We all know that the draft now lasts three days with rounds four through seven taking place on Saturday. To help keep the enthusiasm and focus for those picks, our scouts and John Harbaugh stay up late Friday night and “re-stack our board.”

Imagine the largest wall in your house. That’s our draft board. The best players are at the top of the wall, listed in columns by positions. By the end of Friday night and the second round, the top half of the wall was clean – all those players had been drafted, and the card with their names on it had been taken off.

So around 11:30 p.m., the scouts and Harbs, under the direction of owner Steve Bisciotti, started moving names up the wall, and the wall looked filled once again. This extra space allowed the scouts to spread the names enough so that clear separation could now be seen among the remaining draftable players.

Steve invited scouts to show their passion for players they wanted. Great discussions took place, and there were verbal battles that, this year, lasted until 2:00 on Saturday morning. It is clear Steve loves this sparring. “He encourages scouts to fight for their guys,” DeCosta explained.

One thing Steve orchestrates is impressive. When the new board – nicknamed by the scouts as the “purple board” – was completed, Bisciotti asked each scout to put his name on the player he most wants the Ravens to take that day. Three scouts: Joe Douglas (our “National” scout), Milt Hendrickson (Midwest) and Andy Weidl (Northeast) put their initials on John Simon’s card.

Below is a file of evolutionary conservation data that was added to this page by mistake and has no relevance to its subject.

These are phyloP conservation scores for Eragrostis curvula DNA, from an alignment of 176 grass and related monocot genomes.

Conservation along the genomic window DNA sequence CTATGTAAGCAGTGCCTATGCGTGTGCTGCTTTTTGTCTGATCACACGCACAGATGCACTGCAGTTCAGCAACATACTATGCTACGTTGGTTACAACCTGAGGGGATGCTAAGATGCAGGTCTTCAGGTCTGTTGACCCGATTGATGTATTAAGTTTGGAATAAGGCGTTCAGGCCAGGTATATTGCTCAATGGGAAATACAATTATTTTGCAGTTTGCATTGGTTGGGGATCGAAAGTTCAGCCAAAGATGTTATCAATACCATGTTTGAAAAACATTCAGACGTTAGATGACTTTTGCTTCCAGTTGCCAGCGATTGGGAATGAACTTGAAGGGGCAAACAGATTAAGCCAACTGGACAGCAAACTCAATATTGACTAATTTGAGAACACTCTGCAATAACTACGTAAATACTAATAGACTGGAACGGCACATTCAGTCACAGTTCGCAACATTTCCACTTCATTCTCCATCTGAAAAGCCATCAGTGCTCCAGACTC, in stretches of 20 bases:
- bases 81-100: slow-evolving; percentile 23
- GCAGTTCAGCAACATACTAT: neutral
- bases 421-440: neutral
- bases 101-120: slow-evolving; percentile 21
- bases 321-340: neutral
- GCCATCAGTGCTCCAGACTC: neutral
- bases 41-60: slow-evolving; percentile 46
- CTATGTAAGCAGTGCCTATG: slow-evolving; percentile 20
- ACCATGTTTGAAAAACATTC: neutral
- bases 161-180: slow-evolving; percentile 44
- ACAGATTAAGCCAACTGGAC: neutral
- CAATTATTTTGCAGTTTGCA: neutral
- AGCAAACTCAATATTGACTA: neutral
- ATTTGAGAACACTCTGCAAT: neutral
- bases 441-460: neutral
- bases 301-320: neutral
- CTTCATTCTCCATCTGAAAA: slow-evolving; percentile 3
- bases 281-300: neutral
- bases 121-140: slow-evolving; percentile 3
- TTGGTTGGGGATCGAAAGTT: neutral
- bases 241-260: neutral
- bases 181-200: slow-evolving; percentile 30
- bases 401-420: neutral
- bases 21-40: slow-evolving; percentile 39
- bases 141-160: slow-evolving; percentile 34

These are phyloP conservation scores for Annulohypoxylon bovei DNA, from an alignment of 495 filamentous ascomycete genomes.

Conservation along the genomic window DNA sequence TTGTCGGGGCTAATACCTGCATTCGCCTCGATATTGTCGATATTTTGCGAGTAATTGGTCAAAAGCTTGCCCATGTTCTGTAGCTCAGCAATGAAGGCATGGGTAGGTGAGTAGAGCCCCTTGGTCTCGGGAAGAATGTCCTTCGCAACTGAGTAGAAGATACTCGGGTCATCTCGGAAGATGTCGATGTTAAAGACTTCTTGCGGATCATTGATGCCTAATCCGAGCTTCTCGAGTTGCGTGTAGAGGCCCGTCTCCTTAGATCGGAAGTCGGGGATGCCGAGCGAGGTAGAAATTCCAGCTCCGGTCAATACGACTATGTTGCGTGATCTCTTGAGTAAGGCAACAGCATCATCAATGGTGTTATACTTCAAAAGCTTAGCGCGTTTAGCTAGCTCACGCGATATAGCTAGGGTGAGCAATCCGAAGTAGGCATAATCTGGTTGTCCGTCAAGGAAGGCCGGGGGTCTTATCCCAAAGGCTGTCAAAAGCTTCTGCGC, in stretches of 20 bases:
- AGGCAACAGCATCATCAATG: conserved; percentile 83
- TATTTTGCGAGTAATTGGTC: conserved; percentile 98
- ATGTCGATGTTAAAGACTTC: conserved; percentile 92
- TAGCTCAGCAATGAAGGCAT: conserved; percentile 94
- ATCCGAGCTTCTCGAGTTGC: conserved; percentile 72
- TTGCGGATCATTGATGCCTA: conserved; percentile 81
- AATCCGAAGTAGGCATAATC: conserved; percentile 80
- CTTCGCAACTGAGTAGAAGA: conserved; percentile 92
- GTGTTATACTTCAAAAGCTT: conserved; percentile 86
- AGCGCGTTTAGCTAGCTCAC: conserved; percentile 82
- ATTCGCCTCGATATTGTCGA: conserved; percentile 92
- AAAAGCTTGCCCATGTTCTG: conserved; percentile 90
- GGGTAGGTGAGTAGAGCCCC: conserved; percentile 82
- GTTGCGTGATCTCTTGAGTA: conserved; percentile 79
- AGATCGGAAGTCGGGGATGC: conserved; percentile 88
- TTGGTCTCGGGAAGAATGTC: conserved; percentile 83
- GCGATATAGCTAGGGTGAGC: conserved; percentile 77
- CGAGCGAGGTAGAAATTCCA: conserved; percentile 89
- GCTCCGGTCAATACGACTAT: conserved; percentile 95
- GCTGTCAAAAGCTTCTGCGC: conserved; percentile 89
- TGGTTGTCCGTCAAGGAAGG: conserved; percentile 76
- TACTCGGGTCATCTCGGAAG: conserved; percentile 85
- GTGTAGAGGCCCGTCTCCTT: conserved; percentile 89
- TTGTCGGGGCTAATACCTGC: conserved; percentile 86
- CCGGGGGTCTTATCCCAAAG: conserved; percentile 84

You know what happened: we drafted Simon, a linebacker and team captain from Ohio State, near the bottom of the fourth round. Just before we selected Simon, Ozzie and Steve brought the three scouts into the room so they could be there when we picked the guy they showed so much passion for earlier that day. Kind of cool.

Best Moment Of The Draft

When Ozzie called Aaron Mellette to tell the Elon receiver we were taking him in the seventh round, this is what we heard Ozzie say: “Yes, this is real. This is Ozzie Newsome of the Baltimore Ravens. No, no, this is no joke. Look at the area code: 4-1-0, that’s Baltimore. Really, yes, really.” After convincing him that he was being drafted by us, Oz handed the phone to Coach Harbaugh. Harbs welcomed him to the Ravens and then said: “He dropped the phone, I think. Aaron, are you there? Aaron? I think they’re watching his name on ESPN right now. Aaron, are you there? I can hear a lot of shouting and screaming. There you are. Guess you and your family were watching TV.”

Fun. We shouldn’t forget how dramatic it is for these young men to be drafted. Not to mention getting drafted by the Super Bowl champs.

I’m Just Sayin’

Had the privilege of saying a few words to the rookies last night. Here’s what I noticed right away: first-rounder Matt Elam sat in the first row, center; second pick Arthur Brown was in a suit wearing a 

purple shirt with a purple tie; and third-rounder Brandon Williams, second row, center, was also in a suit. Had never seen a rookie wear a suit to the first meeting. Most were in sweats.

Didn’t see it, but heard: After Simon signed his contract yesterday afternoon, he asked if he could use the weight room for a lift – and that’s what he did. Impressive.

Talk with you soon,

Kevin